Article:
Beginner tips for raw images: 05 Raw images let you rescue detail
The extra information contained in raw images compared with JPEGs means that they are much better at dealing with high-contrast scenes.
Although it’s possible to boost the shadow detail in a JPEG, this often comes with a large increase in image noise, and you don’t always want that on your images.
With a raw file, you can reveal shadow detail and still achieve high-quality results.
You can use the highlight recovery tools in Photoshop CS or Photoshop Elements to get a little more highlight detail from a JPEG image, but you’ll recover much more if you shoot raw.
Remember, the files contain more information to start with, which can then be recovered using raw-conversion software.
Beginner tips for raw images: 06 Not all raw images are the same
Unlike JPEGs, there isn’t a standard for the raw images produced by most of the cameras made by big-name manufacturers.
Each of them has its own distinct raw file format, and even more confusingly, each model of camera has its own version of this format.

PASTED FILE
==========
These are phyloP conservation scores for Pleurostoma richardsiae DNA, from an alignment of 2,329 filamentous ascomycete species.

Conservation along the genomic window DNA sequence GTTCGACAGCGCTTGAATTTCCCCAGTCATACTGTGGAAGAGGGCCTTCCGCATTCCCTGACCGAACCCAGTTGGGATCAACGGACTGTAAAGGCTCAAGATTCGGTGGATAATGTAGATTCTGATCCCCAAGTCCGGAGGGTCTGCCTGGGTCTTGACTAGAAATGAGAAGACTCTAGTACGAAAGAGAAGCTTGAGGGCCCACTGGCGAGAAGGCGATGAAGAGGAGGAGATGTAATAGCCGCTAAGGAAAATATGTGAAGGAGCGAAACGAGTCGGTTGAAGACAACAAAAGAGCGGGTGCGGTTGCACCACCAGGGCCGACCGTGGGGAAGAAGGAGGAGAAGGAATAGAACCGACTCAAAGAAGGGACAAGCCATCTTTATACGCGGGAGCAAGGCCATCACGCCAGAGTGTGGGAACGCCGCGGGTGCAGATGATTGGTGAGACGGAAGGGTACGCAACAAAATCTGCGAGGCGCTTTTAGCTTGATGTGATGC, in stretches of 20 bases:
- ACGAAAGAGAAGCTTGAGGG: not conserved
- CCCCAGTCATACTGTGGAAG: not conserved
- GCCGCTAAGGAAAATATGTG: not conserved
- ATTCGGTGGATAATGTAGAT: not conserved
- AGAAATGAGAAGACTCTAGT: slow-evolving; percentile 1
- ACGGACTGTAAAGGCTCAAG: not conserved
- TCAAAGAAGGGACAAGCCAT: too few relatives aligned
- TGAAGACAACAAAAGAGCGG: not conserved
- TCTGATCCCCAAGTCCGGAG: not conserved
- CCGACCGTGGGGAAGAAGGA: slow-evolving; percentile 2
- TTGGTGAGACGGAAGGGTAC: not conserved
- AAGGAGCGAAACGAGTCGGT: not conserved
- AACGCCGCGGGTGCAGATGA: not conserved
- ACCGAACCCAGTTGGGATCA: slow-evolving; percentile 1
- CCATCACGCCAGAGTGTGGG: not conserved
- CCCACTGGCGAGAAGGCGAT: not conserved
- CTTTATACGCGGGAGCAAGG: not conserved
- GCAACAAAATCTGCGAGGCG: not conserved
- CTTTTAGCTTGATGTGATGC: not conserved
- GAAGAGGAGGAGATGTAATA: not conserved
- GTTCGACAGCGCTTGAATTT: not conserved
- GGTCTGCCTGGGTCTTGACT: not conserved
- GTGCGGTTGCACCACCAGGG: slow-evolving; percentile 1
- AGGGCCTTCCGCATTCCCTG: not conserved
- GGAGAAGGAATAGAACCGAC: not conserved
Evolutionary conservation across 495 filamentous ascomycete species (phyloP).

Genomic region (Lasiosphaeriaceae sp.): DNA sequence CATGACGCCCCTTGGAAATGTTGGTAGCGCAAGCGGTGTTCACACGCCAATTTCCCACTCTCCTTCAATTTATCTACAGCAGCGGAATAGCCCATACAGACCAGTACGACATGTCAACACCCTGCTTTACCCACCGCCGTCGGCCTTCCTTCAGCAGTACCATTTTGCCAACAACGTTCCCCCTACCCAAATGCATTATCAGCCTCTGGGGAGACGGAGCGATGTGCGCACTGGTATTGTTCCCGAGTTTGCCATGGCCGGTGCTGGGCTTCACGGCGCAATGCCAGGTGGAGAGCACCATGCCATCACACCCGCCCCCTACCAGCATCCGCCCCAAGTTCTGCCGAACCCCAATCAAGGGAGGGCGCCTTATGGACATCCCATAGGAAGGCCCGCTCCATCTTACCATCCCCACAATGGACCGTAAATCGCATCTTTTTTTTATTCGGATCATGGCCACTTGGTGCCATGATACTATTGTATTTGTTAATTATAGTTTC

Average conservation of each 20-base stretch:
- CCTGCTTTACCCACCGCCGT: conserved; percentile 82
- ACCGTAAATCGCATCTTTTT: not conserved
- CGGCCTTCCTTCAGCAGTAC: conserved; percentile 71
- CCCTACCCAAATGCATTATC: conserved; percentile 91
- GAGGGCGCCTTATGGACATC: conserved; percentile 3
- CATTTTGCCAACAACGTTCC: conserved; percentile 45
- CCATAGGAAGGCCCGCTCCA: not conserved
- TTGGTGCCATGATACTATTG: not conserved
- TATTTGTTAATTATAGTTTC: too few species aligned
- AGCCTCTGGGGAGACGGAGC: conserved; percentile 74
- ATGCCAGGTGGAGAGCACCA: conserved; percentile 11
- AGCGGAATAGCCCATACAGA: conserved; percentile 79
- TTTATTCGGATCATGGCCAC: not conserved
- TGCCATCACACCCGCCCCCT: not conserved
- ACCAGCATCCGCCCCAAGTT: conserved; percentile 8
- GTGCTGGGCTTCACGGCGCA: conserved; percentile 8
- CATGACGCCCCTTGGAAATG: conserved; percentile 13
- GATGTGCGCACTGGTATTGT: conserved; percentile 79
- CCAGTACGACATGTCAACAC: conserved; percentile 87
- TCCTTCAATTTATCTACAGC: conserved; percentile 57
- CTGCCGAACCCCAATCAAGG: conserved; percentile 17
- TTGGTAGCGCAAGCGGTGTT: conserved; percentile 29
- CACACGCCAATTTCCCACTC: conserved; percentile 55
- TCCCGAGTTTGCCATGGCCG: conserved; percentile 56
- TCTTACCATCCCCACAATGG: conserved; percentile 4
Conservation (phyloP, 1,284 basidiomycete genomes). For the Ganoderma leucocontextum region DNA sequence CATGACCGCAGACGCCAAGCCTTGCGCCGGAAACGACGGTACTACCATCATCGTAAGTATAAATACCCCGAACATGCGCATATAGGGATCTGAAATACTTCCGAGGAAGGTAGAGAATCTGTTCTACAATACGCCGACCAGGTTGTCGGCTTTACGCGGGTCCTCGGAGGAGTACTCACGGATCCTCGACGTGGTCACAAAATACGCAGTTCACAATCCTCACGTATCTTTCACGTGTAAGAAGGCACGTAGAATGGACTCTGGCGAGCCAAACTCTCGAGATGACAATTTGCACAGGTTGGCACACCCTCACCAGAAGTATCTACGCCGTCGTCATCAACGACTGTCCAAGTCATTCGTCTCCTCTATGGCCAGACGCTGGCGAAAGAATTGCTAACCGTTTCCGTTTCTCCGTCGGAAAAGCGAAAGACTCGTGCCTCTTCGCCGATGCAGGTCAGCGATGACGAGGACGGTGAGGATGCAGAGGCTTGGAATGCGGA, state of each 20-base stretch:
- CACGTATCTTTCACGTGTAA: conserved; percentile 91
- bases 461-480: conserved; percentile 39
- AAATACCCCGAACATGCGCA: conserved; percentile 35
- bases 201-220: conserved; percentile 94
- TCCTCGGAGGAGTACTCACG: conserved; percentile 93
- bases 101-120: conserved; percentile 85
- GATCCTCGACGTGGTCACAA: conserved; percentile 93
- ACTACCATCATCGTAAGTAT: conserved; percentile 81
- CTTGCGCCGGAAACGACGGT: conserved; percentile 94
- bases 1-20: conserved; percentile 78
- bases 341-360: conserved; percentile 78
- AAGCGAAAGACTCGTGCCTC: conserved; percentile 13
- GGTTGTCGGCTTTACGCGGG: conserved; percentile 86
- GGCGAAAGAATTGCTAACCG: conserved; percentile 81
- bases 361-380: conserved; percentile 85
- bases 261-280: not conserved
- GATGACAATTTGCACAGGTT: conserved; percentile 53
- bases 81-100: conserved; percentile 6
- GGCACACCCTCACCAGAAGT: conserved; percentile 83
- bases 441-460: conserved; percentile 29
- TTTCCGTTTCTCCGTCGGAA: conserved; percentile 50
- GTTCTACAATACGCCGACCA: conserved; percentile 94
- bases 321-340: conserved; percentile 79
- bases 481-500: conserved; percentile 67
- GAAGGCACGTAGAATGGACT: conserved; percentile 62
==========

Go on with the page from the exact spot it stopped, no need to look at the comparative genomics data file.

So, current Canon cameras will produce a raw file with a .cr2 suffix, and the raw file from an EOS 650D SLR will actually be slightly different to one from an EOS 7D.
To further confuse matters, there is an exception to this rule. DNG is a file format developed by Adobe that can be used by any manufacturer.
But of the main DSLR manufacturers only Pentax has included it on its cameras up to now.
Even if you use another brand of camera, DNG can still be a useful format to consider, because it can be used as a way of opening raw images from new cameras in old versions of Photoshop and Elements.